Seeking hope after addiction: How drug addicts found their way to recovery
MOUNT PLEASANT, S.C. (WCSC) - Deaths from drug overdoses continue to rise in South Carolina year after year, according to the Charleston Center, a rehab facility for those dealing with substance abuse; at the Light the Way for Hope event held in Mount Pleasant, 330 of those lives were honored.
Members of the community gathered Wednesday at the Waterfront Park to honor those who lost their lives to overdoses in the Charleston area.
Stephen Cosic of Hampton, South Carolina says when he was 20 years old he shattered his calcaneus, the large bone forming the heel of the foot. He says doctors prescribed him oxycodone. After taking higher doses year after year, he says the doses were not strong enough.
“I switched to heroin and then when I was, I’d say 27–28,” Cosic said. “That’s when the heroine turned into fentanyl and that’s when things got really bad.”
Cosic says his doctor cut him off in 2020, he was thrown out of his house and one thing happened after another. He says he hit a wall.
“If I couldn’t survive under my parent’s roof with a car, almost $10,000 a month, how am I going to do it on the street with no car and $1,200 a month?” Cosic said. “So, that’s when I knew I needed help.”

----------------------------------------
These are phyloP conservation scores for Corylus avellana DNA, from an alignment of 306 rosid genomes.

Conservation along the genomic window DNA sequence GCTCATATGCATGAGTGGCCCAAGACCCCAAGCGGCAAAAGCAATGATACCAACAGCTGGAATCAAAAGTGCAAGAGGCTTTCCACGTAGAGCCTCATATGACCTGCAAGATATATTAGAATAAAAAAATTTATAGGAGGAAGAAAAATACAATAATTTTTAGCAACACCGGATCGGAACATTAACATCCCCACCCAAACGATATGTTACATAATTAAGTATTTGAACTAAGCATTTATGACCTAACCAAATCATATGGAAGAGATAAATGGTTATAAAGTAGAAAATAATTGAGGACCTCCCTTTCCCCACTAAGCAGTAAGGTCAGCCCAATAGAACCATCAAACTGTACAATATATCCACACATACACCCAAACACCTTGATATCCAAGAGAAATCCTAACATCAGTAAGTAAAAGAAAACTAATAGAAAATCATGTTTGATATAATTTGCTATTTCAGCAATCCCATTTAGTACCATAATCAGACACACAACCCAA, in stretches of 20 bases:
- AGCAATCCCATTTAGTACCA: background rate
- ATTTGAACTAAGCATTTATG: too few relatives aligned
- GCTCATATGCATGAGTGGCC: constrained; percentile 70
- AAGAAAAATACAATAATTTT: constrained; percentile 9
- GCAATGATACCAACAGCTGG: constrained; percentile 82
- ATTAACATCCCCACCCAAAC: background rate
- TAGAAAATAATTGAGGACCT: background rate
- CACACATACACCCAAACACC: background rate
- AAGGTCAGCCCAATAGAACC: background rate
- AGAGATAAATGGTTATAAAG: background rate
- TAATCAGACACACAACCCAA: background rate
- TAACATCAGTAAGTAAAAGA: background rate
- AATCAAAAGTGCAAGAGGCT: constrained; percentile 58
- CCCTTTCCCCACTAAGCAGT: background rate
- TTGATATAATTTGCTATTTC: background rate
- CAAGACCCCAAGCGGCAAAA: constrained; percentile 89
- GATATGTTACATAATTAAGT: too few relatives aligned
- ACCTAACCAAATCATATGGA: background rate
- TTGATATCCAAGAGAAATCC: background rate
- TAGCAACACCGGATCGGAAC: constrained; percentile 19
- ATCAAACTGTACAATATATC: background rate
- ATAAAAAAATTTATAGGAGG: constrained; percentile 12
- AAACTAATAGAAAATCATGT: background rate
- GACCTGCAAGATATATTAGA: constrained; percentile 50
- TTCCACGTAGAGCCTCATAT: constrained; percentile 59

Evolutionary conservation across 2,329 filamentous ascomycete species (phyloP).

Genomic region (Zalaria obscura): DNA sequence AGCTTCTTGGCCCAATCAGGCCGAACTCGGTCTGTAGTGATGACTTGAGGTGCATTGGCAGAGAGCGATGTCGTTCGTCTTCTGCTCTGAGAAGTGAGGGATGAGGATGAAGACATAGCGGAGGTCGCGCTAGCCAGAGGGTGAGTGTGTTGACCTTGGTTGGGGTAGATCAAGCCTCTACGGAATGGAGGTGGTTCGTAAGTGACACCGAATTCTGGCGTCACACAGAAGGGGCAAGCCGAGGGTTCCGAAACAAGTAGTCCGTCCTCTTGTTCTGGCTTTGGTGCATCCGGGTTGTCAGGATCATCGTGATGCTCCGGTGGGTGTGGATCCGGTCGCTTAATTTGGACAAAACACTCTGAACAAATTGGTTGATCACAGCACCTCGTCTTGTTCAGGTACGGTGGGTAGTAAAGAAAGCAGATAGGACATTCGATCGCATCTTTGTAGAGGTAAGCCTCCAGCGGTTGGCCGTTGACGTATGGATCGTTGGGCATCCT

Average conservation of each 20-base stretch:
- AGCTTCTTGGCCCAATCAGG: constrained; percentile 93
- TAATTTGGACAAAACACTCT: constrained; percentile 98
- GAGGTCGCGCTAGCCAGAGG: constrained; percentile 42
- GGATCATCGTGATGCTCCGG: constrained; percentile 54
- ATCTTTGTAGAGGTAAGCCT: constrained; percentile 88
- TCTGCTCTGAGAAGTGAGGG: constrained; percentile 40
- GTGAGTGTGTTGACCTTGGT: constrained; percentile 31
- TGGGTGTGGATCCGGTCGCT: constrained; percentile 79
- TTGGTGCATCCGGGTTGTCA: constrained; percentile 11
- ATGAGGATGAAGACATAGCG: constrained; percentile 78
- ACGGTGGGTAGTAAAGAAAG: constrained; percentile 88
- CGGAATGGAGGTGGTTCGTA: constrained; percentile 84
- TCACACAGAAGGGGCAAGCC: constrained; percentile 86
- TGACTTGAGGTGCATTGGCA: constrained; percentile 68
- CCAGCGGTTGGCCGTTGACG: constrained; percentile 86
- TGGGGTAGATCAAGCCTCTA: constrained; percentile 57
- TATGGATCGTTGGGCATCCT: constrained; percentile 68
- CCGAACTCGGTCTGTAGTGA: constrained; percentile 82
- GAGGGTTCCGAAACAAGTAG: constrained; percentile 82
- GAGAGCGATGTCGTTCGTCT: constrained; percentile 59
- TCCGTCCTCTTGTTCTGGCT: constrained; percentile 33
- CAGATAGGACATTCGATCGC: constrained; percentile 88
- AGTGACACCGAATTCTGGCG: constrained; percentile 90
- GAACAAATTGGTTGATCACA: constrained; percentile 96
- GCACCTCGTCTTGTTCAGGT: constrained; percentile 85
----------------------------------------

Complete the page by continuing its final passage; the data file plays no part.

Similar to Cosic, Amanda Mast says she was a drug addict for about eight years.
“It started with a C-section and it just kind of lead on,” Mast said. “Some in-laws, you know, found a benefit to control me and my husband with the drugs and so, it took off pretty quick.”
Mast says three months into her recovery, her husband died of an overdose. Cosic says he went to rehab four separate times before fully getting sober. Both Cosic and Mast work in recovery now helping people just like how they once were to get sober.
“You see people learn to actually, you know, actually like them, love themselves again,” Cosic said. “Which I thought wasn’t possible. You know, you can see people, you can just see it clicking.”
Mast says she wants people to know they can get help.
“It’s so important to me to change people’s perspectives,” Mast said. “If I just change one person’s perspective, my addiction, my suffering is not in vain. And my late husband, my children’s father, their suffering and his suffering in death even, is not in vain.”
Both Cosic and Mast say getting help is important no matter how long or how many relapses it takes.
“Things get better,” Cosic said. “They really do.”
If you or someone you know is struggling with addiction, both Charleston Center and WakeUp Carolina offer help. Charleston Center has a 24-hour helpline.
That number is 843-722-0100. You can reach WakeUp Carolina at 843-972-8154.
International Overdose Awareness Day is held on Aug. 31.
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